Small, landlocked Austria offers glorious Alpine scenery, monumental Habsburg architecture, world-class museums, cobbled quaintness, and Wiener schnitzel. Unlike Germany, it’s industrious neighbor to the northwest, Austria is content to bask in its good living and elegant, opulent past as the former head of one of Europe’s grandest empires. Austrians tend to be relaxed, gregarious people who love the outdoors.

However, it’s not all bewigged Mozart ensembles and schnitzel; modern Austria boasts some of Europe’s most varied museums and contemporary architecture not to mention attractive and sophisticated cities whose bars, cafés and clubs combine contemporary cool with elegant tradition.

Austria is primarily known for two contrasting attractions: the fading imperial glories of the capital and the stunning beauty of its Alpine hinterland. Vienna is the gateway to much of central Europe and a good place to soak up the culture of Mitteleuropa. Less renowned provincial capitals such as Graz and Linz are surprising pockets of culture, innovation and vitality. Salzburg, between Innsbruck and Vienna, represents urban Austria at its most picturesque, an intoxicating Baroque city within easy striking distance of the mountains and lakes of the Salzkammergut. Salzburg is musical mecca for fans of Mozart and The Sound of Music, offering a dramatic castle, Baroque churches, near-nightly concerts, and an old town full of winding lanes. And just across the border is the German resort of Berchtesgaden, soaked in alpine scenery and Nazi history. The most dramatic of Austria’s Alpine scenery is around Tyrol, whose capital, Innsbruck, provides the best base for exploration.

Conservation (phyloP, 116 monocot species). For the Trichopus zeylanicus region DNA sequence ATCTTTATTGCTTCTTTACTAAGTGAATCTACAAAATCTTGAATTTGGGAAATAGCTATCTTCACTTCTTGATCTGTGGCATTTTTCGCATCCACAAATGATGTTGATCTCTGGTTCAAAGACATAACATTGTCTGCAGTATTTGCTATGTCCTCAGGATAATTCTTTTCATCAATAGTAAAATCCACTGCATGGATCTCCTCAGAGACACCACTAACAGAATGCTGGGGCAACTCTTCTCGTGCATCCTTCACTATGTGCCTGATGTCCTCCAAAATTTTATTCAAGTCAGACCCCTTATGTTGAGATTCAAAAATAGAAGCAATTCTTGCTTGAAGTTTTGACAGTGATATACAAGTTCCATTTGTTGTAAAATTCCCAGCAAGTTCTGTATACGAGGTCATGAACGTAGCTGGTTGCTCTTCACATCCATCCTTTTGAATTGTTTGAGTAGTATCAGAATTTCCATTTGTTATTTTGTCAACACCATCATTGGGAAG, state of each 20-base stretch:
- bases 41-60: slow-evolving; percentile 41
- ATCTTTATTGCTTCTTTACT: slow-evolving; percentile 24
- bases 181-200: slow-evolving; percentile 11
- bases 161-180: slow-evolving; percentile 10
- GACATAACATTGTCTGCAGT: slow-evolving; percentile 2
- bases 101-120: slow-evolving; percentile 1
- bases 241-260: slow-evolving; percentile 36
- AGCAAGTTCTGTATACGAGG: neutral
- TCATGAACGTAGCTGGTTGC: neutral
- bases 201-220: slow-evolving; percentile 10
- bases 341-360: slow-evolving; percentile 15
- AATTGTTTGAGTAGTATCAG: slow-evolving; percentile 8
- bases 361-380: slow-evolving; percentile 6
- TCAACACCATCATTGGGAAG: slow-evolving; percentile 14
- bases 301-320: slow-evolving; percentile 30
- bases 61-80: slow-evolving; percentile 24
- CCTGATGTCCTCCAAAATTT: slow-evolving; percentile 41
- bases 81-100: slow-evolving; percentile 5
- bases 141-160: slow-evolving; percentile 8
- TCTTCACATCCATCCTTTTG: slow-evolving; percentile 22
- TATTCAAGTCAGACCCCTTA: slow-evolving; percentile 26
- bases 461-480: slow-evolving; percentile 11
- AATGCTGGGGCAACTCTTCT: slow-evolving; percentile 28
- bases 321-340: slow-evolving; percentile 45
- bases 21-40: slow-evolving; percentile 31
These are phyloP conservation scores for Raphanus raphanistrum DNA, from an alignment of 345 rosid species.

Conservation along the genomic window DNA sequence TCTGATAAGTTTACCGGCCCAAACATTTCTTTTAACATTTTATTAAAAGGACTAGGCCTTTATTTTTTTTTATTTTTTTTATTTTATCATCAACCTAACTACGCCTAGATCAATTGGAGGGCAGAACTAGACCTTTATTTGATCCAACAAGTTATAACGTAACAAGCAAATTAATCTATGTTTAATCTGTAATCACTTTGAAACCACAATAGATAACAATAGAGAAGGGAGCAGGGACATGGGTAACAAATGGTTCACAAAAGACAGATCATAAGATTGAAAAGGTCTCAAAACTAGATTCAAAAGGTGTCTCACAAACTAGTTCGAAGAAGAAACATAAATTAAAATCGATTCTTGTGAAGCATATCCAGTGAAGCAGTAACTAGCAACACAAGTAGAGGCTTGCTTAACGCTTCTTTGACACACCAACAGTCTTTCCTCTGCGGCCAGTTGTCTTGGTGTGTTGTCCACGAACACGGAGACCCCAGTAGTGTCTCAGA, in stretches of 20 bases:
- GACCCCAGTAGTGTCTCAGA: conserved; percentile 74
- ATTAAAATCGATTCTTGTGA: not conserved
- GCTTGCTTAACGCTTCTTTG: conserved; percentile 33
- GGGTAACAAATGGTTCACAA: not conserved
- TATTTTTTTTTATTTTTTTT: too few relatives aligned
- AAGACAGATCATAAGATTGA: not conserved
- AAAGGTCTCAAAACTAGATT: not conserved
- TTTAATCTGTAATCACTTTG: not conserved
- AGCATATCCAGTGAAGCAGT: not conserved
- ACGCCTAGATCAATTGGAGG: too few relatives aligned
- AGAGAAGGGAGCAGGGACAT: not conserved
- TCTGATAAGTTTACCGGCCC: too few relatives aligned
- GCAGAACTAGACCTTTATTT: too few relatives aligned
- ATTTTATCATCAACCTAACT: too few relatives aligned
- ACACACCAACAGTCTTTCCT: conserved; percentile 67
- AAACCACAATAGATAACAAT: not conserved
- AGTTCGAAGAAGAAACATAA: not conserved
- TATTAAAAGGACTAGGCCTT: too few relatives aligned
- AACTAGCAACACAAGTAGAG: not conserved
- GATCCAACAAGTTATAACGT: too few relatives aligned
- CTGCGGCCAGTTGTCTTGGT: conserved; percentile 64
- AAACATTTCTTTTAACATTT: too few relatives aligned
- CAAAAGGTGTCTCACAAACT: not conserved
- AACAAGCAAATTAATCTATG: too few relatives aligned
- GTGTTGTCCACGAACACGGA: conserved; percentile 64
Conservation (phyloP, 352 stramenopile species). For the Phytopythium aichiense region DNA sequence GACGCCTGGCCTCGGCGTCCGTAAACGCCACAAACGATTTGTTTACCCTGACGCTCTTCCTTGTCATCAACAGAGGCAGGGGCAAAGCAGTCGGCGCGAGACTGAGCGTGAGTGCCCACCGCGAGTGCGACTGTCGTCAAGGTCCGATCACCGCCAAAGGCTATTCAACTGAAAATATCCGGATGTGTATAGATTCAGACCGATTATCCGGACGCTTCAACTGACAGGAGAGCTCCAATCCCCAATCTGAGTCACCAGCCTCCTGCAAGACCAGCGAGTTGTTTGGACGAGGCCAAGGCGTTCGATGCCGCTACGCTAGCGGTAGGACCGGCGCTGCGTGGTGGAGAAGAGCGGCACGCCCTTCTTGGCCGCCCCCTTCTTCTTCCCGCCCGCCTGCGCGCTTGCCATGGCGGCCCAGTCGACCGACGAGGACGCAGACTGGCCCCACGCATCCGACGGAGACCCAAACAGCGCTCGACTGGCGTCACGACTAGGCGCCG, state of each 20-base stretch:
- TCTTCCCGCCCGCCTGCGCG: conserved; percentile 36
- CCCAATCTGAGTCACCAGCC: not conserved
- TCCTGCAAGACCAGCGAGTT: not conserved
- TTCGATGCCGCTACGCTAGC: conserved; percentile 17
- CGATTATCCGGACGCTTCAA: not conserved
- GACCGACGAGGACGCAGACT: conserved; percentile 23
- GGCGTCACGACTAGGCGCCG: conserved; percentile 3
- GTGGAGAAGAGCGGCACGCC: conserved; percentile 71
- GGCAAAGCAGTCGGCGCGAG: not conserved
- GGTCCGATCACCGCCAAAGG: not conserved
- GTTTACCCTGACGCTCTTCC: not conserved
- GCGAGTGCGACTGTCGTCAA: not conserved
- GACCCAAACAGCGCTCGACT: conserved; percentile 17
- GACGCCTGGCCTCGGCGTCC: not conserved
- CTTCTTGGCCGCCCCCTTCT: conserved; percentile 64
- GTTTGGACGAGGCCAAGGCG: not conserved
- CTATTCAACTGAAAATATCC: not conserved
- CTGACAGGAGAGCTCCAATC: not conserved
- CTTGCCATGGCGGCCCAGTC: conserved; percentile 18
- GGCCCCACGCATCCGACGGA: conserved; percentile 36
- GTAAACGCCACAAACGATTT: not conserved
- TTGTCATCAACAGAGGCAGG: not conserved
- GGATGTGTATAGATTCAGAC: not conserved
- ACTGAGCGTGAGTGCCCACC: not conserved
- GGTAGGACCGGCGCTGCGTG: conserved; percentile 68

Vienna, traditional and exciting unique mixture of imperial tradition with modern creativity makes Austria’s capital one of the most popular destinations for city travelers from all over the world. Within Central Europe, Vienna is a prominent metropolis for culture and entertainment, but a city of vitality as well as. Buildings dating back to the baroque, historicism or art nouveau eras, combined with green spaces and large parks, still result in an atmosphere of a romantic imperial city. Additionally, Vienna is a capital of arts, due to several renowned museums, housing world-famous pieces of art: from the Museum of Art History, with the world’s largest collection of Bruegel paintings, to the Austrian Gallery Belvedere, exhibiting masterpieces of Gustav Klimt and Egon Schiele.

Vienna is furthermore also called the “City of Music”, and indeed, many composers lived in Vienna, such as Haydn, Mozart, Beethoven, Schubert, Strauss, Brahms, Mahler and Schoenberg, to only name a few. Still today, e.g. the Viennese Philharmonics, the Vienna State Opera, or the Vienna Boys Choir are some of Vienna’s internationally important cultural testimonials.

In Vienna’s traditional coffeehouses, it is very easy to just relax from the sightseeing tours, to enjoy local or international specialties, or to simply read newspapers (also foreign ones). In recent years, a modern coffee house generation has developed as well, with trendy interior design and hip music by DJs – coffee house tradition combined with modern trends.

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